Patterson RAP - MedPix

There is a vena cava filter.   The right psoas margin appears indistinct - as compared to the left side.
© Copyright Policy - open-access
Related In: Results  -  Collection

License
Show All Figures
getmorefigures.php?uid=MPX1959&req=5

MPX1959_synpic20917: There is a vena cava filter. The right psoas margin appears indistinct - as compared to the left side.

View Article: MedPix Image - MedPix Case

Affiliation: Uniformed Services University

ABSTRACT

Diagnosis: Psoas abscess

History: Patient presented to the ER in Jan2003 with 2 day history of fever, night sweats, groin pain, anorexia, nausea, and fatigue. Approximately 2 weeks prior to presentation the patient was seen by PCP for low-grade fevers and mild groin pain that radiated to her hip and back. She was diagnosed with groin strain and prescribed Flexeril. The patient continued to experience intermittent fevers and progressively worsening pain in her hip and groin despite frequent use of Flexeril. The pain was noted to be particularly bad while climbing stairs that would improve with sitting and rest. There were otherwise no changes in her bowel habits or stool quality (2-3 loose stools/day), no urinary symptoms, chest pain, dispnea, hemoptysis, or musculoskeletal trauma. The patient also denied a history of chronic gastrointestinal disease. She had an appendectomy 10 years ago. Past medical history also significant for a right sided nephrectomy in 2002 for an angiolipoma. Post-operative course complicated by a septic hematoma in the right kidney fossa, pneumonia and deep venous thromboses (DVTs). In 2003 an IVC Greenfield filter was placed for recurrent DVTs unresponsive to anticoagulation therapy. Medications Flexeril, Aygestin (for Menorrhagia), Progestin and Coumadin.

Findings: Frontal view of the abdomen shows an abnormal psoas shadow (i.e. blurring of the right psoas muscle edge). Axial images from CECT (IV and oral) of the abdomen and pelvis at L2 or L3 shows a rim enhanced low-attenuation mass in the right posterior abdomen in close proximity to the cecum laterally, extending medially into the psoas muscle. Additional axial images shows that the mass is fusiform and extends from approximately T12 into the pelvis along the psoas muscle.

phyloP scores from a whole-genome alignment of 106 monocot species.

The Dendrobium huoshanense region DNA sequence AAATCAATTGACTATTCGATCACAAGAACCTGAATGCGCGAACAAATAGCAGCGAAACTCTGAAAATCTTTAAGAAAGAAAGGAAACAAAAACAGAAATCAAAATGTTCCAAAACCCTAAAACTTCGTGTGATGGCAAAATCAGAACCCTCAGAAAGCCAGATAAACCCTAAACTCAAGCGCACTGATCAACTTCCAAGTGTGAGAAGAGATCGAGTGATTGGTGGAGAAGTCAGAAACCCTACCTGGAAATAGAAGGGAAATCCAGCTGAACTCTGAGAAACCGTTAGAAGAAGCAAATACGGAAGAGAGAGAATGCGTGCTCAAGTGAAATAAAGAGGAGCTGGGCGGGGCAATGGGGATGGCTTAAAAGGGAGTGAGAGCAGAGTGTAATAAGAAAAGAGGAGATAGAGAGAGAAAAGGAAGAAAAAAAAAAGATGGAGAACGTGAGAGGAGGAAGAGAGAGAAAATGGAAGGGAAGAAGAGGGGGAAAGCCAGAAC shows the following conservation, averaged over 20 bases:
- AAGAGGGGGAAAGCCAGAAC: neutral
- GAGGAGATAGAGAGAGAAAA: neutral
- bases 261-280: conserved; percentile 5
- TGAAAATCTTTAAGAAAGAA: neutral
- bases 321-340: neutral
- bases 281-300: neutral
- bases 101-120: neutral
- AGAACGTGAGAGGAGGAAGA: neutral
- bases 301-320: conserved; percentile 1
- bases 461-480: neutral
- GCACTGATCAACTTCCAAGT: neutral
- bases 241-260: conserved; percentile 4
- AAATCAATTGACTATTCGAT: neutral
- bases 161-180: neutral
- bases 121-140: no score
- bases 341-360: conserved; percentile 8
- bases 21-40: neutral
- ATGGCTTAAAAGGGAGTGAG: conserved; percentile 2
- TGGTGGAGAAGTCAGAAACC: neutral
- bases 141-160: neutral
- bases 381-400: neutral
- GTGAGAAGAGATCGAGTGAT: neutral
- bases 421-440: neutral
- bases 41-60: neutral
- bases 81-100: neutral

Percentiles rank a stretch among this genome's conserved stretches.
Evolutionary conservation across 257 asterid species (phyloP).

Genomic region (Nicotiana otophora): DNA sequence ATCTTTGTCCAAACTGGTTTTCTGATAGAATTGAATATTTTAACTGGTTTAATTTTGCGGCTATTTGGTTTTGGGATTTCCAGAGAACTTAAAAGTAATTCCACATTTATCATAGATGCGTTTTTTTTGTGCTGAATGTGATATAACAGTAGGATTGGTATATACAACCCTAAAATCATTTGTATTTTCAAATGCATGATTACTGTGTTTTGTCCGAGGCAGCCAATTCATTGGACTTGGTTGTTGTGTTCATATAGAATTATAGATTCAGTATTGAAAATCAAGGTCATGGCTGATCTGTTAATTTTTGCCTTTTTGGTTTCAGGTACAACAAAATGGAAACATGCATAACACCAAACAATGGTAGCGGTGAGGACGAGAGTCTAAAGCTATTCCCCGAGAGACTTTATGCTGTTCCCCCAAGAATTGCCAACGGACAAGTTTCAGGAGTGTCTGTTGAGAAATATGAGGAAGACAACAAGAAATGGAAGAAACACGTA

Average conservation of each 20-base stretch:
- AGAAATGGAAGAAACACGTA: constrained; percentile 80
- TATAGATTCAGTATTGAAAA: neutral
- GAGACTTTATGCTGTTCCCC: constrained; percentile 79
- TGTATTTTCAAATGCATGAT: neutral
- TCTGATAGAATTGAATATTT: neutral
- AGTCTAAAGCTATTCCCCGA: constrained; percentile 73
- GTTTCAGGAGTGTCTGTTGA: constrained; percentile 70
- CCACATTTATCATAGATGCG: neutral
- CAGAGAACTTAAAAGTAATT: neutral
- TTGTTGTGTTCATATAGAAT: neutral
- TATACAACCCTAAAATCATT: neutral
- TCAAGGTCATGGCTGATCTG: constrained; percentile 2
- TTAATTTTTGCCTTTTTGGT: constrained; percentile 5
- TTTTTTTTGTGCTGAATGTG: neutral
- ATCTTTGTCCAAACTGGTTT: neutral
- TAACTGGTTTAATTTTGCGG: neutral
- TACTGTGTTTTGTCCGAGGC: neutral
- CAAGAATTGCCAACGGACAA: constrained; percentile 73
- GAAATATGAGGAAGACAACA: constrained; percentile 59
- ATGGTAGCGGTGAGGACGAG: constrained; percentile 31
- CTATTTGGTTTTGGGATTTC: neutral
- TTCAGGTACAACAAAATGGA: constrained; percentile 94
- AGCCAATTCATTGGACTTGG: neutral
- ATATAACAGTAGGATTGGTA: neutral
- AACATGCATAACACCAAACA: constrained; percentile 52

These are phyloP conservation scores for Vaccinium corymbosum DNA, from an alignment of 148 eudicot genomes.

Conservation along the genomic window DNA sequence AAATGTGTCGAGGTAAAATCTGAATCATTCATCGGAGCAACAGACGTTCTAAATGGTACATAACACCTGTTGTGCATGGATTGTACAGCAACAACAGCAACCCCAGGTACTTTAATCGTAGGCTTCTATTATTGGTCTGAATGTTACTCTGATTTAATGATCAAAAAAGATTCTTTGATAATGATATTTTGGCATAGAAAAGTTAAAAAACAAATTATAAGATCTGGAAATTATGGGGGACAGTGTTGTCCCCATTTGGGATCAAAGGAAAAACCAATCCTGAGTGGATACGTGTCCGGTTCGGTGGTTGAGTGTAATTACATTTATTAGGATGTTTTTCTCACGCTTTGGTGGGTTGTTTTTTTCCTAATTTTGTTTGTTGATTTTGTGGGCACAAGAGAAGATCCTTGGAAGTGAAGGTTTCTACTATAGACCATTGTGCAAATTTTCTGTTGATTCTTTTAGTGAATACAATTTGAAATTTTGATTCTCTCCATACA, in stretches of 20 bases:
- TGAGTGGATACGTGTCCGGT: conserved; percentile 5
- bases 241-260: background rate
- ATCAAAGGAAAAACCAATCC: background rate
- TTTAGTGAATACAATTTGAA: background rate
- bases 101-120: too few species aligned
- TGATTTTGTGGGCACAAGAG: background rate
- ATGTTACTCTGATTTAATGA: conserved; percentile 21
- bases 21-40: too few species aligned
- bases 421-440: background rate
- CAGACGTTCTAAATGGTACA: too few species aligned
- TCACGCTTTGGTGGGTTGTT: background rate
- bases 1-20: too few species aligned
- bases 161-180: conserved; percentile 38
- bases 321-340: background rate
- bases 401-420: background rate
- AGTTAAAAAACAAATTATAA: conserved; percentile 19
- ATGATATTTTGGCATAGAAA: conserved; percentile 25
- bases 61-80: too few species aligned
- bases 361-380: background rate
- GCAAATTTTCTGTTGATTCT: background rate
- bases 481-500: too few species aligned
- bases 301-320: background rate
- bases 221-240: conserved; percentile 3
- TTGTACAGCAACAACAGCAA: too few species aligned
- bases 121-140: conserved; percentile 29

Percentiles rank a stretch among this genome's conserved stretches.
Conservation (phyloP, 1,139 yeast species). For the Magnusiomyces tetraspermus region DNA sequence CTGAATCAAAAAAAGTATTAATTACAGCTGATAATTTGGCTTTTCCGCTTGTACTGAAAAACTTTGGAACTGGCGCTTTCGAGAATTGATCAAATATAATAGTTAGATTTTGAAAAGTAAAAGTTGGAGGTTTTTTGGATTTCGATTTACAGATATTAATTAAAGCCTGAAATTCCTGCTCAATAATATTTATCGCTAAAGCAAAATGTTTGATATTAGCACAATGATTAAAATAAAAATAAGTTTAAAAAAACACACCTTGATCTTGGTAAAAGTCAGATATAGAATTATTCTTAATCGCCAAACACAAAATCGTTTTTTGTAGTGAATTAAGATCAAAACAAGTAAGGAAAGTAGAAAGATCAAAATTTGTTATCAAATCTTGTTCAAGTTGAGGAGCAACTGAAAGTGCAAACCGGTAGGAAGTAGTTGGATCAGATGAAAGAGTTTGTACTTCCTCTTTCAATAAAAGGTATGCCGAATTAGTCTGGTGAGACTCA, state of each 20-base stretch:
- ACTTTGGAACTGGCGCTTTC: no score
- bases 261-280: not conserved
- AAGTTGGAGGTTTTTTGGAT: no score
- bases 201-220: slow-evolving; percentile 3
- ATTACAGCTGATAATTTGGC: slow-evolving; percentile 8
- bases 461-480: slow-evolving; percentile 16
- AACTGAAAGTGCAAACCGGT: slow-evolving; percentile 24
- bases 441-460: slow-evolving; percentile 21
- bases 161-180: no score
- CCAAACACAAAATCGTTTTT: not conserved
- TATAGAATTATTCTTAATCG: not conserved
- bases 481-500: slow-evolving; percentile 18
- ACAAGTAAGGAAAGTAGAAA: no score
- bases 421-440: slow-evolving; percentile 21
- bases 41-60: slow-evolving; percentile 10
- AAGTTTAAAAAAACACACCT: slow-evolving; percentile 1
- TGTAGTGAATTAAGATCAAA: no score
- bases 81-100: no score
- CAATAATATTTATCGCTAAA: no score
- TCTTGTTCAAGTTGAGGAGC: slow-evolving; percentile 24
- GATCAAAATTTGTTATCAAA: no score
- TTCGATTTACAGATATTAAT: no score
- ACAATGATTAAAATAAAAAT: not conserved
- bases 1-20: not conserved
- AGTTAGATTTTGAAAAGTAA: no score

Ddx: Abdominal plain film: retroperitoneal inflammatory process resulting in fluid or pus accumulation, retroperitoneal malignancy (primary or metastatic), hematoma CT with IV and oral contrast: Abscess (ruptured appendix/diverticulum, Crohn’s disease with fistula formation, chronic pyelonephritis, spreading infection from the spine), Neoplastic (locally invasive colon cancer/ renal cell carcinoma, metastatic cancer, lymphoma)

Exam: Patient was normotensive, tachycardic, and febrile. The abdomen was without rashes, distention, tenderness, masses, hepatosplenomegaly, guarding or rebound, and bowel sounds were present throughout. The right groin area was tender to mild palpation. The patient had tenderness with passive extension of right thigh (a positive psoas sign) and no tenderness with passive internal rotation of flexed thigh (negative obdurator sign). The physical exam was otherwise unremarkable. Labs: CBC: 20>12.1/36.5<350; basic metabolic panel: wnl; urinalysis abnormal for high amount of blood; stool guaiac negative

No MeSH data available.